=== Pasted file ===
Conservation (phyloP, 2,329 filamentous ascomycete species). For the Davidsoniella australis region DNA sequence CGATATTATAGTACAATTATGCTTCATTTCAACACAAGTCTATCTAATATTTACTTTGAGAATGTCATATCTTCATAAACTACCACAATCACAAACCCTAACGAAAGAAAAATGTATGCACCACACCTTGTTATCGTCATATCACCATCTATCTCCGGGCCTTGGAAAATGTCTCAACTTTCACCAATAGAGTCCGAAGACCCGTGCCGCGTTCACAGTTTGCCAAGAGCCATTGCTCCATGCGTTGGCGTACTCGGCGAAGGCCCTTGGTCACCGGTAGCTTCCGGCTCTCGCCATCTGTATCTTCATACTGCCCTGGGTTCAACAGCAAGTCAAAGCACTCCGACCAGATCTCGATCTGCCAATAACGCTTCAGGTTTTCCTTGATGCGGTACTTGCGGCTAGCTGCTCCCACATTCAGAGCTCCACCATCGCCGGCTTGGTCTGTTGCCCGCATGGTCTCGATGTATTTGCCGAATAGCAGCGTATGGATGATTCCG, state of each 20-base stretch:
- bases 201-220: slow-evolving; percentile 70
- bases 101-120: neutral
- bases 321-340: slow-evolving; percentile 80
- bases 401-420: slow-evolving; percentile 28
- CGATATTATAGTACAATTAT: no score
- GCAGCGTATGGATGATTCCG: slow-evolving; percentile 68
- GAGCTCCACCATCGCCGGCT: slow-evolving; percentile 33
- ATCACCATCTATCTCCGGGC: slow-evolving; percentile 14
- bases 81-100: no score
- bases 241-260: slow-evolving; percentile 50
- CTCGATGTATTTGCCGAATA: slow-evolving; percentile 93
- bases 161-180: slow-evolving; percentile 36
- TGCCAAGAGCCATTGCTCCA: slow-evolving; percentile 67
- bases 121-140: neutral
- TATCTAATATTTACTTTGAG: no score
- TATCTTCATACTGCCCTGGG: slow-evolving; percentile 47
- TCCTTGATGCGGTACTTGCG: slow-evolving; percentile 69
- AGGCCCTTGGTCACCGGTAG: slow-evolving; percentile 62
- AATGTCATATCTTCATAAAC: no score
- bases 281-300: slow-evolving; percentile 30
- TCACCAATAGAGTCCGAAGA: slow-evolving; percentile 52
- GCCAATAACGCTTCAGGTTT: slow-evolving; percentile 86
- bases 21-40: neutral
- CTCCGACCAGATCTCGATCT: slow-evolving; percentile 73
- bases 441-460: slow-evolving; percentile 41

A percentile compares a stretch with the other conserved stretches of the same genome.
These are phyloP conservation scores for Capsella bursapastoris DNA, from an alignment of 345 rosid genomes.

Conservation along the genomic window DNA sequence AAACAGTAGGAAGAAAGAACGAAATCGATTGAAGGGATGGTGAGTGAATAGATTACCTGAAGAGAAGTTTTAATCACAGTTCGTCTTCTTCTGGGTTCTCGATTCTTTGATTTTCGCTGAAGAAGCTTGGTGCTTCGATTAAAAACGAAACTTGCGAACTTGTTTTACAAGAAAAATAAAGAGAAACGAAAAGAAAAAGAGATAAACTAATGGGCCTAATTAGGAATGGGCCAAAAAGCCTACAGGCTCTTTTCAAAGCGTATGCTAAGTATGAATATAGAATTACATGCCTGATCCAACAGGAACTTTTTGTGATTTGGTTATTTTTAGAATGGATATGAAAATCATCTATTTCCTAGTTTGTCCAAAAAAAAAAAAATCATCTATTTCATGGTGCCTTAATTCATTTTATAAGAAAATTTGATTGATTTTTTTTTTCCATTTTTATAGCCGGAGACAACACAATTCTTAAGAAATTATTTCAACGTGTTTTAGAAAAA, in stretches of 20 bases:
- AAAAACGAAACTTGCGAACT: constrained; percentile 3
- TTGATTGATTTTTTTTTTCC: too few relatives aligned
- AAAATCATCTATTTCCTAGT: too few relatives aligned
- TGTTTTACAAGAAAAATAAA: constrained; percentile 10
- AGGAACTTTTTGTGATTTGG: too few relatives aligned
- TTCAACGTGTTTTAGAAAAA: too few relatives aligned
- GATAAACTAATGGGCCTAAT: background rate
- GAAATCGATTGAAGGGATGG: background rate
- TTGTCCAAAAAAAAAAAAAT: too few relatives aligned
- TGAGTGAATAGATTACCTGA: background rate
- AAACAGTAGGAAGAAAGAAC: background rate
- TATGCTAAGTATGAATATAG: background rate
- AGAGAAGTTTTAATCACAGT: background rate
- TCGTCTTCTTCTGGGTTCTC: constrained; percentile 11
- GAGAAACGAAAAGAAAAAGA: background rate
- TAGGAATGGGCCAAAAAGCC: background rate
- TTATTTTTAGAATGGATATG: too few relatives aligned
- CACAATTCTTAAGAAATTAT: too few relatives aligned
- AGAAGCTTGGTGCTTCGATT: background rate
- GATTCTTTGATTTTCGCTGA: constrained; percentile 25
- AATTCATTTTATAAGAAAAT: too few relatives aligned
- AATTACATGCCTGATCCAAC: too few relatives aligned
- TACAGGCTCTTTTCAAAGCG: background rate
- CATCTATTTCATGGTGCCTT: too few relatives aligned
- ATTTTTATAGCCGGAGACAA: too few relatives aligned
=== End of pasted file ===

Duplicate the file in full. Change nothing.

Conservation (phyloP, 2,329 filamentous ascomycete species). For the Davidsoniella australis region DNA sequence CGATATTATAGTACAATTATGCTTCATTTCAACACAAGTCTATCTAATATTTACTTTGAGAATGTCATATCTTCATAAACTACCACAATCACAAACCCTAACGAAAGAAAAATGTATGCACCACACCTTGTTATCGTCATATCACCATCTATCTCCGGGCCTTGGAAAATGTCTCAACTTTCACCAATAGAGTCCGAAGACCCGTGCCGCGTTCACAGTTTGCCAAGAGCCATTGCTCCATGCGTTGGCGTACTCGGCGAAGGCCCTTGGTCACCGGTAGCTTCCGGCTCTCGCCATCTGTATCTTCATACTGCCCTGGGTTCAACAGCAAGTCAAAGCACTCCGACCAGATCTCGATCTGCCAATAACGCTTCAGGTTTTCCTTGATGCGGTACTTGCGGCTAGCTGCTCCCACATTCAGAGCTCCACCATCGCCGGCTTGGTCTGTTGCCCGCATGGTCTCGATGTATTTGCCGAATAGCAGCGTATGGATGATTCCG, state of each 20-base stretch:
- bases 201-220: slow-evolving; percentile 70
- bases 101-120: neutral
- bases 321-340: slow-evolving; percentile 80
- bases 401-420: slow-evolving; percentile 28
- CGATATTATAGTACAATTAT: no score
- GCAGCGTATGGATGATTCCG: slow-evolving; percentile 68
- GAGCTCCACCATCGCCGGCT: slow-evolving; percentile 33
- ATCACCATCTATCTCCGGGC: slow-evolving; percentile 14
- bases 81-100: no score
- bases 241-260: slow-evolving; percentile 50
- CTCGATGTATTTGCCGAATA: slow-evolving; percentile 93
- bases 161-180: slow-evolving; percentile 36
- TGCCAAGAGCCATTGCTCCA: slow-evolving; percentile 67
- bases 121-140: neutral
- TATCTAATATTTACTTTGAG: no score
- TATCTTCATACTGCCCTGGG: slow-evolving; percentile 47
- TCCTTGATGCGGTACTTGCG: slow-evolving; percentile 69
- AGGCCCTTGGTCACCGGTAG: slow-evolving; percentile 62
- AATGTCATATCTTCATAAAC: no score
- bases 281-300: slow-evolving; percentile 30
- TCACCAATAGAGTCCGAAGA: slow-evolving; percentile 52
- GCCAATAACGCTTCAGGTTT: slow-evolving; percentile 86
- bases 21-40: neutral
- CTCCGACCAGATCTCGATCT: slow-evolving; percentile 73
- bases 441-460: slow-evolving; percentile 41

A percentile compares a stretch with the other conserved stretches of the same genome.
These are phyloP conservation scores for Capsella bursapastoris DNA, from an alignment of 345 rosid genomes.

Conservation along the genomic window DNA sequence AAACAGTAGGAAGAAAGAACGAAATCGATTGAAGGGATGGTGAGTGAATAGATTACCTGAAGAGAAGTTTTAATCACAGTTCGTCTTCTTCTGGGTTCTCGATTCTTTGATTTTCGCTGAAGAAGCTTGGTGCTTCGATTAAAAACGAAACTTGCGAACTTGTTTTACAAGAAAAATAAAGAGAAACGAAAAGAAAAAGAGATAAACTAATGGGCCTAATTAGGAATGGGCCAAAAAGCCTACAGGCTCTTTTCAAAGCGTATGCTAAGTATGAATATAGAATTACATGCCTGATCCAACAGGAACTTTTTGTGATTTGGTTATTTTTAGAATGGATATGAAAATCATCTATTTCCTAGTTTGTCCAAAAAAAAAAAAATCATCTATTTCATGGTGCCTTAATTCATTTTATAAGAAAATTTGATTGATTTTTTTTTTCCATTTTTATAGCCGGAGACAACACAATTCTTAAGAAATTATTTCAACGTGTTTTAGAAAAA, in stretches of 20 bases:
- AAAAACGAAACTTGCGAACT: constrained; percentile 3
- TTGATTGATTTTTTTTTTCC: too few relatives aligned
- AAAATCATCTATTTCCTAGT: too few relatives aligned
- TGTTTTACAAGAAAAATAAA: constrained; percentile 10
- AGGAACTTTTTGTGATTTGG: too few relatives aligned
- TTCAACGTGTTTTAGAAAAA: too few relatives aligned
- GATAAACTAATGGGCCTAAT: background rate
- GAAATCGATTGAAGGGATGG: background rate
- TTGTCCAAAAAAAAAAAAAT: too few relatives aligned
- TGAGTGAATAGATTACCTGA: background rate
- AAACAGTAGGAAGAAAGAAC: background rate
- TATGCTAAGTATGAATATAG: background rate
- AGAGAAGTTTTAATCACAGT: background rate
- TCGTCTTCTTCTGGGTTCTC: constrained; percentile 11
- GAGAAACGAAAAGAAAAAGA: background rate
- TAGGAATGGGCCAAAAAGCC: background rate
- TTATTTTTAGAATGGATATG: too few relatives aligned
- CACAATTCTTAAGAAATTAT: too few relatives aligned
- AGAAGCTTGGTGCTTCGATT: background rate
- GATTCTTTGATTTTCGCTGA: constrained; percentile 25
- AATTCATTTTATAAGAAAAT: too few relatives aligned
- AATTACATGCCTGATCCAAC: too few relatives aligned
- TACAGGCTCTTTTCAAAGCG: background rate
- CATCTATTTCATGGTGCCTT: too few relatives aligned
- ATTTTTATAGCCGGAGACAA: too few relatives aligned